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Of this rude pile we carry, as the soul
Queen. Your conscience comes about, and you in-
Their way, and crystal Heaven return to chaos ;
(Born, 1620. Died, 1666.]
ALEXANDER BROME was an attorney in the which was acted in 1651, at the private house in Lord Mayor's Court. From a verse in one of Drury. There is a playful variety in his metre, his poems, it would seem that he had been sent that probably had a better effect in song than in once in the civil war (by compulsion no doubt), reading. His thoughts on love and the bottle on the parliament side, but had staid only three have at least the merit of being decently jovial, days, and never fought against the king and the though he arrays the trite arguments of convivial cavaliers. He was in truth a strenuous loyalist, invitation in few original images. In studying and the bacchanalian songster of his party. Most the traits and complexion of a past age, amuseof the songs and epigrams that were published ment, if not illustration, will often be found from against the Rump have been ascribed to him. the ordinary effusions of party ridicule. In this He had besides a share in a translation of Horace, view the Diurnal, and other political satires of with Fanshawe, Holiday, Cowley, and others, and Brome, have an extrinsic value as contemporary published a single comedy, the Cunning Lovers, caricatures.
Tell me not of a face that's fair,
Nor lip and cheek that's red,
Nor curls in order laid ;
That like an angel sings ;
I would have all these things.
And it must be a she;
Is, that she will love me.
Of all the rare juices
For this is the thing
This first got a king,
And next the nine Muses ; 'Twas this made old poets so sprightly to sing,
And fill all the world with the glory and fame on't ; They Helicon call'd it, and the Thespian spring, But this was the drink though they knew not
[the name on't.
It makes people windmill-pated,
And your hops, yest, and malt,
Makes our fancies to halt,
That if one would write but a verse for a bellman,
The glories of your ladies be
But metaphors of things,
Each common object brings.
Lilies their whiteness stain :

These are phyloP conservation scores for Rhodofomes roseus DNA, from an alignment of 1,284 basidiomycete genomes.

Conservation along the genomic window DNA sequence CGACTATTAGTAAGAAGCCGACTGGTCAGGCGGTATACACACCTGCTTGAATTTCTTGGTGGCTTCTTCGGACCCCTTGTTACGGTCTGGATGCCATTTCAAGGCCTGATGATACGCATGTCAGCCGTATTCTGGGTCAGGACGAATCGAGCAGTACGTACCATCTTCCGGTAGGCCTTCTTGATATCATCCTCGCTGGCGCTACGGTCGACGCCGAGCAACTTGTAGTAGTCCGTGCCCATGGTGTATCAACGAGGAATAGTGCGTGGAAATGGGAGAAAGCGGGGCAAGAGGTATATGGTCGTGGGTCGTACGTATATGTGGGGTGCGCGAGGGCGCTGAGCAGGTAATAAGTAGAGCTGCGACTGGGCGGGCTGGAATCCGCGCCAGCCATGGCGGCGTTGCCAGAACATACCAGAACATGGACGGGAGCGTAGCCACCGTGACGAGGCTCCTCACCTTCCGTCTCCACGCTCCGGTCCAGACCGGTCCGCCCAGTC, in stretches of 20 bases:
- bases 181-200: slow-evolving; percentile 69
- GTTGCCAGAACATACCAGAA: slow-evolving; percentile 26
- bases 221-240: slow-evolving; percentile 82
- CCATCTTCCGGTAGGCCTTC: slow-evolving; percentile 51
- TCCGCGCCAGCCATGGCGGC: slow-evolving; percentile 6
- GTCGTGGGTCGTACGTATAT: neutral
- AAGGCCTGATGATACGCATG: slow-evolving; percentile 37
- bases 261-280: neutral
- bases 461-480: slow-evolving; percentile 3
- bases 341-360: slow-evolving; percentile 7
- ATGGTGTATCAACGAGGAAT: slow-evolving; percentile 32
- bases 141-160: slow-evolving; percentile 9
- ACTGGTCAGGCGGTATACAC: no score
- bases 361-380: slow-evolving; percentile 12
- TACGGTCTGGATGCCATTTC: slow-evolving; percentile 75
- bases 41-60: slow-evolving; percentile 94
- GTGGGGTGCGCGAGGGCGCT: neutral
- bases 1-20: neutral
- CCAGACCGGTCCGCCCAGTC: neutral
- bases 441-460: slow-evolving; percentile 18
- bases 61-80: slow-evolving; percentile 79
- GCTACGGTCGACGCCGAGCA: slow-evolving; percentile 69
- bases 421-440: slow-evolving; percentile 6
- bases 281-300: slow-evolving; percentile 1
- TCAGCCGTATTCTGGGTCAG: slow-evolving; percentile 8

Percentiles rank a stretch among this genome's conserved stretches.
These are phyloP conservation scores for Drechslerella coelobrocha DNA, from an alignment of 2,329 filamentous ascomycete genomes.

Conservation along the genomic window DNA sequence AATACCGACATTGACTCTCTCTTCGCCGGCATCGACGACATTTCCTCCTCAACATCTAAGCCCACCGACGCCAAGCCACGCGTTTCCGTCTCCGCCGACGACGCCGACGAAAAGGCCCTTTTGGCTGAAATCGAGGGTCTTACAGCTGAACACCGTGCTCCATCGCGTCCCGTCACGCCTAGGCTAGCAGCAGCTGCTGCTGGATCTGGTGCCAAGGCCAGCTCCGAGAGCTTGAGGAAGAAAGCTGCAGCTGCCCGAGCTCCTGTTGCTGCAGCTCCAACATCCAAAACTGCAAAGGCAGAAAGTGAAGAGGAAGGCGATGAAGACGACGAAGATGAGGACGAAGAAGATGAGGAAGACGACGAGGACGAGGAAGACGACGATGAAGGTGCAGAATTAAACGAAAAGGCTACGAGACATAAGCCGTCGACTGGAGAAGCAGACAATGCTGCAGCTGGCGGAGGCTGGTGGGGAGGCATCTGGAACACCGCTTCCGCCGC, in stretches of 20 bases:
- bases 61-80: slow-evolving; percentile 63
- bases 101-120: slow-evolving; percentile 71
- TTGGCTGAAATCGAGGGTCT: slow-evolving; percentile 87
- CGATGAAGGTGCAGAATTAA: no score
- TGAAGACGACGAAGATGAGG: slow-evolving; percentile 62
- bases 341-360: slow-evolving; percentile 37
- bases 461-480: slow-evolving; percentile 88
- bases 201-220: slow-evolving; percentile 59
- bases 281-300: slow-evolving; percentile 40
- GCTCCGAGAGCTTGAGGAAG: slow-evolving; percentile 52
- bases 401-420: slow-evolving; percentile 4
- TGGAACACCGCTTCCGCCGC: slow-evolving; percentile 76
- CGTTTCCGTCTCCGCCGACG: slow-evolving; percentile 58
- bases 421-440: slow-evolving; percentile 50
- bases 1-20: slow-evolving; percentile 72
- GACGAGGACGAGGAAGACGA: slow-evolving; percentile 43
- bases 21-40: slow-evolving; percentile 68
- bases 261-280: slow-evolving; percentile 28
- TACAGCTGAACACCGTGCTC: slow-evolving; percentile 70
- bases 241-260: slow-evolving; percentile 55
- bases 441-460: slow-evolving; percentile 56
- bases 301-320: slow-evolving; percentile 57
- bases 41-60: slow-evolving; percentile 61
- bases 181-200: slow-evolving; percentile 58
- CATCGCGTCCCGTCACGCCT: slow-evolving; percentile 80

And may the substance gain !
Let it be one that's kind,
That's with Canary lined.
Dont be proud 'cause we adore you,
We do't only for our pleasure ; And those parts in which you glory
We by fancy weigh and measure. When for deities you go, For angels or for queens, pray know "Tis our own fancy makes you so.
Our drowsy metheglin
The novice that knows not to drink yet,
Have a gunpowder fury,
But they won't long endure you.
Have only this property and virtue that's fit in't, They'll make a man sleep till a preachment be spent,
But we neither can warm our blood nor wit in't.
But 'tis sack makes the sport,
Though an abbess he court,
and leather, He turns it to velvet, and brings up an heir, | In the town in his chain, in the field with his feather.
Don't suppose your Majesty
By tyranny's best signified, And your angelic Natures be
Distinguish'd only by your pride. Tyrants make subjects rebels grow, And pride makes angels devils below, And your pride may make you so !
THE MAD LOVER.
I have been in love, and in debt, and in drink
This many and many a year ; And those three are plagues enough, one would For one poor mortal to bear.
[think, 'Twas drink made me fall into love,
And love made me run into debt ; And though I have struggled, and struggled and I cannot get out of them yet.
There's nothing but money can cure me, And rid me of all my pain ;
"Twill pay all my debts,
And remove all my lets ! And my mistress that cannot endure me,
Will love me, and love me again : Then I'll fall to loving and drinking again.
To his Hesperides, or works human and divine, he added some pieces on religious subjects, where his volatile genius was not in her ele
HERRICK's vein of poetry is very irregular; but where the ore is pure, it is of high value. His song beginning, “ Gather ye rose-buds, while ye may,” is sweetly Anacreontic. Nichols, in his History of Leicestershire, has given the fullest account of his history hitherto published, and reprinted many of his poems, which illustrate his family connexions. He was the son of an emi. nent goldsmith in Cheapside, was born in London, and educated at Cambridge. Being patronised by the Earl of Exeter, he was, in 1629, presented by Charles I. to the vicarage of Dean Prior, in Devonshire, from which he was ejected during the civil war, and then having assumed the habit of a layman, resided in Westminster. After the Restoration he was replaced in his vicarage.
(* What is · Divine' has much of the essence of poetry; that which is human, of the frailty of the flesh. Some are playfully pastoral, some sweetly Anacreontic, some in the higher key of religion, others lasciviously wanton and unclean. The whole collection seems to have passed into oblivion till about the year 1796, and since then we have had a separate volume of selections, and two complete reprints. His several excellences have preserved his many indecencies, the divinity of his verse (poetically speaking) the dunghill of his obscener moods. Southey, admitting the perennial beauty of many of his poems, has styled him, not with too much severity, “a coarseminded and beastly writer.' Jones' Attempts in Verse, p. 85; see also Quar. Rev. vol. iv. p. 171.]
THE COUNTRY LIFE.
SWEET country life, to such unknown
: thy ambition's master-piece